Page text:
102 city air pollution action plans ready but lack regional focus
The Centre has approved air pollution action plans for 102 non-attainment cities that did not meet the annual PM 10 national standard from 2011 to 2015 under the National Clean Air Programme (NCAP).
Delhi’s action plan highlights some major cross-border issues such as exploring the feasibility of U-turns and underpasses near borders to turn back non-destined vehicles, covering trucks carrying construction material and addressing stubble burning. But none of this is possible without regional cooperation among northern states.
NCAP was launched in January last year to reduce PM 2.5 pollution by 20 to 30% over 2017 levels by 2024.
But most of the city action plans published by the Central Pollution Control Board (CPCB) recently on their website are localised, with little attention to regional pollution spikes similar to the one presently affecting the Indo-Gangetic Plain states.
Since many of the cities do not have source apportionment studies (contribution of various sources) unlike Delhi, the city plans do not reflect how the NCAP target will be met in a time-bound manner.
The lack of an air-shed level focus of NCAP in the past 11 months raised concerns among experts that NCAP may continue to overlook issues such as cross boundary transport of pollution, meteorological factors, large regional sources such as industries, brick kilns and thermal power plants.
Amritsar’s action plan, for example, talks about addressing vehicular pollution, control of road dust, control on waste burning and industrial emissions through measures such as phasing out more than 15-year-old vehicles, conversion to CNG, using water sprinklers to keep dust down, greening of open spaces among many others. But these interventions are limited to the city limits of Amritsar.
Similarly, for Kanpur or Lucknow, the city plans focus on decongesting roads, monitoring of diesel gensets, greening open areas, waste management and others but do not specify how industrial stack pollution; stubble residue burning, thermal power plant emissions will be addressed for the entire IGP region, which is the most polluted air shed in India, according to Energy Policy Institute at the University of Chicago (EPIC)’s recent research.
Case in point: Thermal power plants in Delhi-NCR had a deadline of meeting emissions norms by December 2019, which would have helped tide over the pollution crisis this winter. The ministry of power had assured the Supreme Court that all thermal power plants in Delhi-NCR will meet the deadline to address severe pollution here but in a recent SC-mandated panel—Environment Pollution Control Authority (EPCA) meeting in October, both Haryana and Uttar Pradesh government representatives said they would not be able to meet the 2019 deadline.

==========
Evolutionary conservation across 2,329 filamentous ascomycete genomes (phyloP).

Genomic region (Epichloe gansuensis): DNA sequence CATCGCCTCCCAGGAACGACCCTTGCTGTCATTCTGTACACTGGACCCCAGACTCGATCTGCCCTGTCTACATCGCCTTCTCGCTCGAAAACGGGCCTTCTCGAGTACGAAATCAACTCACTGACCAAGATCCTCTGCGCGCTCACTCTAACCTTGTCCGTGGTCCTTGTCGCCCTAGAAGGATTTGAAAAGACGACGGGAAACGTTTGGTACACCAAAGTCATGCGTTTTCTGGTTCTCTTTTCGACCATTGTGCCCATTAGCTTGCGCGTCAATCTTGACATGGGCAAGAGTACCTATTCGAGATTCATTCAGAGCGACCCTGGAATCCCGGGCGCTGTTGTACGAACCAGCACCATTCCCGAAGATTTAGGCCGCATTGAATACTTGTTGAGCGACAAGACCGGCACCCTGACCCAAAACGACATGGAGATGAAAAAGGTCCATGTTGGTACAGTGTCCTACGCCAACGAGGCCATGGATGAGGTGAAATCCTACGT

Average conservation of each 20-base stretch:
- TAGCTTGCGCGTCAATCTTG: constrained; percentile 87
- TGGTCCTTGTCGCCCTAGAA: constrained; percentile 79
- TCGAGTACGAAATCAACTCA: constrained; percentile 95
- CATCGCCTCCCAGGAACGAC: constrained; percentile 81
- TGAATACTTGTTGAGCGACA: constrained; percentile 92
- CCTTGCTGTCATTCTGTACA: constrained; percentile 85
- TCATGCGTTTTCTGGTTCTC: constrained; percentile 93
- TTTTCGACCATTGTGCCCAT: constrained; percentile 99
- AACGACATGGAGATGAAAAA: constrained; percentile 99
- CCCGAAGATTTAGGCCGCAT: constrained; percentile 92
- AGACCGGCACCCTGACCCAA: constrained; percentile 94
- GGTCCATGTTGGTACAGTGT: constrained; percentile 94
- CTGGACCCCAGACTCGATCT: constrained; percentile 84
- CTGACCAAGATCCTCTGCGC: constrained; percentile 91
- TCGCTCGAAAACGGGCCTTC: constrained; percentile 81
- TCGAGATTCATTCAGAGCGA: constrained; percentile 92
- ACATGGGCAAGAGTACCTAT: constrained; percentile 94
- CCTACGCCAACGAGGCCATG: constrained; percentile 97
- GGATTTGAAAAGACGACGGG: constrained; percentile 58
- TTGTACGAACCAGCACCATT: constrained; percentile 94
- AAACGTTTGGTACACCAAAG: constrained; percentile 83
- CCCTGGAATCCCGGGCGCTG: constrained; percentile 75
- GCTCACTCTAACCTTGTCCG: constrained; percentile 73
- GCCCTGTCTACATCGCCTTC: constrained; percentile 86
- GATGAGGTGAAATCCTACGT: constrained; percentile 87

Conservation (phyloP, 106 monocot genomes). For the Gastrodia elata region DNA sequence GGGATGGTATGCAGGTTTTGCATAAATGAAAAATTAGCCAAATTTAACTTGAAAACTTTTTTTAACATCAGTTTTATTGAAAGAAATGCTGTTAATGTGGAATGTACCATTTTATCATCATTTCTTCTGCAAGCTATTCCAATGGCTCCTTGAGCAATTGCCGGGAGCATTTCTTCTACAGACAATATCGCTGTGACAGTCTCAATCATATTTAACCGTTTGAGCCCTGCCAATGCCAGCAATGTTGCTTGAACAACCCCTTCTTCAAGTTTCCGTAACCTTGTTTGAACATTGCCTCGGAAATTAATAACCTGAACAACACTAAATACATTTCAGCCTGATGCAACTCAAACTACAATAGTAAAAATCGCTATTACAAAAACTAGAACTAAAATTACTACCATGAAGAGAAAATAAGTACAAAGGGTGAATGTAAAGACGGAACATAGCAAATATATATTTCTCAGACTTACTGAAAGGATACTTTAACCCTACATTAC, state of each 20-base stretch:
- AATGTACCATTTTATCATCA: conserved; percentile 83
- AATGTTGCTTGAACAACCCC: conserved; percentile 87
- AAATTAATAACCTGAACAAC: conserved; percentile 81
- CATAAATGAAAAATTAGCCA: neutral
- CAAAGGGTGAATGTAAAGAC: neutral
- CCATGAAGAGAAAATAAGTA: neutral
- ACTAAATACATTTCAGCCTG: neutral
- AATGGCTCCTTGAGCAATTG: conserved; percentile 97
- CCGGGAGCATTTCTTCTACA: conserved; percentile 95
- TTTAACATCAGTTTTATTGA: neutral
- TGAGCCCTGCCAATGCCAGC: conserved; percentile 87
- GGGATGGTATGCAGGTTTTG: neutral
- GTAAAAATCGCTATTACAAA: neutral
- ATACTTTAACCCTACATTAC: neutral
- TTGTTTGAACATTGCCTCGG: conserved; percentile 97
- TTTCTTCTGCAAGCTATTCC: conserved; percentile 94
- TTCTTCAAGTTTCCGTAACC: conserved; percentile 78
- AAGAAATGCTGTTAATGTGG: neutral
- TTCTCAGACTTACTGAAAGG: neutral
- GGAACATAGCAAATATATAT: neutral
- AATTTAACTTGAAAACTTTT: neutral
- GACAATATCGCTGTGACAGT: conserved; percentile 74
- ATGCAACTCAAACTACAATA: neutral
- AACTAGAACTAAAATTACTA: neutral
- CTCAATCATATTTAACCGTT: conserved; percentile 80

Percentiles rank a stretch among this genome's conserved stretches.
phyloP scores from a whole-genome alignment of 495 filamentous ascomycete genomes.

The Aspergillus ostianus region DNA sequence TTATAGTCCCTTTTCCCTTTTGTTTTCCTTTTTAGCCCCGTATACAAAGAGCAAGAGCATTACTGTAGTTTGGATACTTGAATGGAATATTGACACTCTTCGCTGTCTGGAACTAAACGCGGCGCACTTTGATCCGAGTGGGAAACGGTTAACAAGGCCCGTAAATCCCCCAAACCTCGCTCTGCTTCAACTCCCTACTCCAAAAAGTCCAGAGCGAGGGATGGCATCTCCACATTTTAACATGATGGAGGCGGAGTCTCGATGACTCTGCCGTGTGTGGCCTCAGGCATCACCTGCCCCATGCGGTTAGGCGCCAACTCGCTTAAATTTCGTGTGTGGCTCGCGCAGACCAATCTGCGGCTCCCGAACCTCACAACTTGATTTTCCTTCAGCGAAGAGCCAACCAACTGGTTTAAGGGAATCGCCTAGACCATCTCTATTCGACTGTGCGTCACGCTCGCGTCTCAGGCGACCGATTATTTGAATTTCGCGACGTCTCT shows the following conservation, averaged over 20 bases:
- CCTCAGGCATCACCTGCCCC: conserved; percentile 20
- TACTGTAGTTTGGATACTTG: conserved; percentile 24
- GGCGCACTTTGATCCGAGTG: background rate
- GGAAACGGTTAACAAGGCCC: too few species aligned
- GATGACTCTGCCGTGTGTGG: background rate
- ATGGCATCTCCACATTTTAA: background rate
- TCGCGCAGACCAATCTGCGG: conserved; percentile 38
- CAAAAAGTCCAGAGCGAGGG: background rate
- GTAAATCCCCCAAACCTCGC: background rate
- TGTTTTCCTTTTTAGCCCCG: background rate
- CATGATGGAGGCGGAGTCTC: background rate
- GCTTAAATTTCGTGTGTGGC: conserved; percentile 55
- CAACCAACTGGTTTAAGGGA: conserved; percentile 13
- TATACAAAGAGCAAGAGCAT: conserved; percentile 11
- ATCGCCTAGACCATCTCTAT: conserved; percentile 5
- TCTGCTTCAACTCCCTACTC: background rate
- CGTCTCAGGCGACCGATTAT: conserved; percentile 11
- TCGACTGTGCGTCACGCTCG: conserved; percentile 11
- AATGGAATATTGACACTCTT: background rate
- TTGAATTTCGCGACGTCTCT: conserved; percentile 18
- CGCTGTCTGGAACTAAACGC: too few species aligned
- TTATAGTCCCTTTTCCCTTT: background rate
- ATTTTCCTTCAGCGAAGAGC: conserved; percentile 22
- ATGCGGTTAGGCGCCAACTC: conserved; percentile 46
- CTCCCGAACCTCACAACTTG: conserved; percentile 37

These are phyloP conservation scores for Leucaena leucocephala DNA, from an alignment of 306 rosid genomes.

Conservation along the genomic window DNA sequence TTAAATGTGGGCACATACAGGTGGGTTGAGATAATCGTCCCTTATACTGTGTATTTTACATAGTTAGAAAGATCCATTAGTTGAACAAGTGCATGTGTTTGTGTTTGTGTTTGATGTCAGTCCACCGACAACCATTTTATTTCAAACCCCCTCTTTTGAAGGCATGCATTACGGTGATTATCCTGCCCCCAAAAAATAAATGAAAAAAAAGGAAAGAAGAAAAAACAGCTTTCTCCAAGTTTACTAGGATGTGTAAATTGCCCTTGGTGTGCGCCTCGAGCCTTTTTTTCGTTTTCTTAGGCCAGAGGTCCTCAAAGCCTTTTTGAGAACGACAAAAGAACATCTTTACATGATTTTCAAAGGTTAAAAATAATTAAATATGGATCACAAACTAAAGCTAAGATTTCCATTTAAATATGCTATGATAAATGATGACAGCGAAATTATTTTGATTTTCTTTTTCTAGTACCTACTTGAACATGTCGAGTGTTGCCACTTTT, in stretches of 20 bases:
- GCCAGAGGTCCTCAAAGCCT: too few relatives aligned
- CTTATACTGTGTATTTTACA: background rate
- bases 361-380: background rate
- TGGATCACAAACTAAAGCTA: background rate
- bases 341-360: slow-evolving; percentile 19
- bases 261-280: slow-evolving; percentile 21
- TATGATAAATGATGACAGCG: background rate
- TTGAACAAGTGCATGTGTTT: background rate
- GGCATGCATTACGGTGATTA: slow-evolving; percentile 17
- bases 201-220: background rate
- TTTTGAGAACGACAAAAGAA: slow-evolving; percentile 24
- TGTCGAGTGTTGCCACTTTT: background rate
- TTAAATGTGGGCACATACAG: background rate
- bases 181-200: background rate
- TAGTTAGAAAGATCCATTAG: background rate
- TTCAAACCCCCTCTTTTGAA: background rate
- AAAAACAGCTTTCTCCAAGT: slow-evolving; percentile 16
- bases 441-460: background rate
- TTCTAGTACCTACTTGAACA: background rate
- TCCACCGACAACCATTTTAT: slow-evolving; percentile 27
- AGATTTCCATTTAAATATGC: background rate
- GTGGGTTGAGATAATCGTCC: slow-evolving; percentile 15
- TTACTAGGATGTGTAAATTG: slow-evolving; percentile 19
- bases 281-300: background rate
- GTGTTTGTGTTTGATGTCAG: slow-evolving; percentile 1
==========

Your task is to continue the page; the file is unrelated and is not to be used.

For the rest of the country also, thermal power plants are unlikely to meet the December 2022 deadline as tendering for pollution control equipment has not started. The environment ministry recently had a meeting with banks and power producers to facilitate financing for procurement of equipment. Experts said NCAP should have prioritised industrial and power plant emissions.
Coal-based thermal power industry is responsible for 60% of the industrial sector’s PM emissions (when one includes coal mining), 45% of sulphur dioxide (SO2) emissions, 30% of oxides of nitrogen (NOx) emissions and 80% of mercury emissions, says the Centre for Science and Environment (CSE).
Coal-based power plants totalling 13.2 GW operate within 300 km of Delhi and are a major contributor to air pollution.
The centre’s in-situ crop stubble management scheme to address crop stubble burning will require a course correction as fires peaked this year despite around a Rs 1,100-crore subsidy scheme being implemented in Punjab, Haryana and Uttar Pradesh.
“The first year of NCAP has been entirely about city-level action plans, like many of us were concerned it would. Such a city-centric approach alone will not work for a complex issue like air pollution where action has to be at a regional level too. Furthermore, the government has been lax with the implementation of critical interventions like power plant emission standards, where we have arguably moved backwards in the last year,” Santosh Harish, fellow at Centre for Policy Research.
“NCAP was announced early this year following which city level plans were being approved. That process is over for many cities. Actual tracking of action will probably start now. The issue is that presently the extent of the plan is being defined by municipal limits of cities. NCAP needs to move towards a regional air shed approach. Intergovernmental cooperation may be needed as is the case for Delhi NCR,” said Anumita Chowdhury, executive director, CSE adding ground-level impact of NCAP needs to be monitored.
NCAP targets are not legally binding on states either because NCAP relies on a “collaborative” approach and targets are entirely voluntary.
Officials hope sector-specific actions mentioned in the NCAP document will help address those issues.
“The NCAP has sector-specific plants such as Pradhan Mantri Ujjwala Yojana to provide LPG to the poor, Swachch Bharat scheme, emission norms for thermal power plants and industries. These will also help,” said CPCB member secretary Prashant Gargava.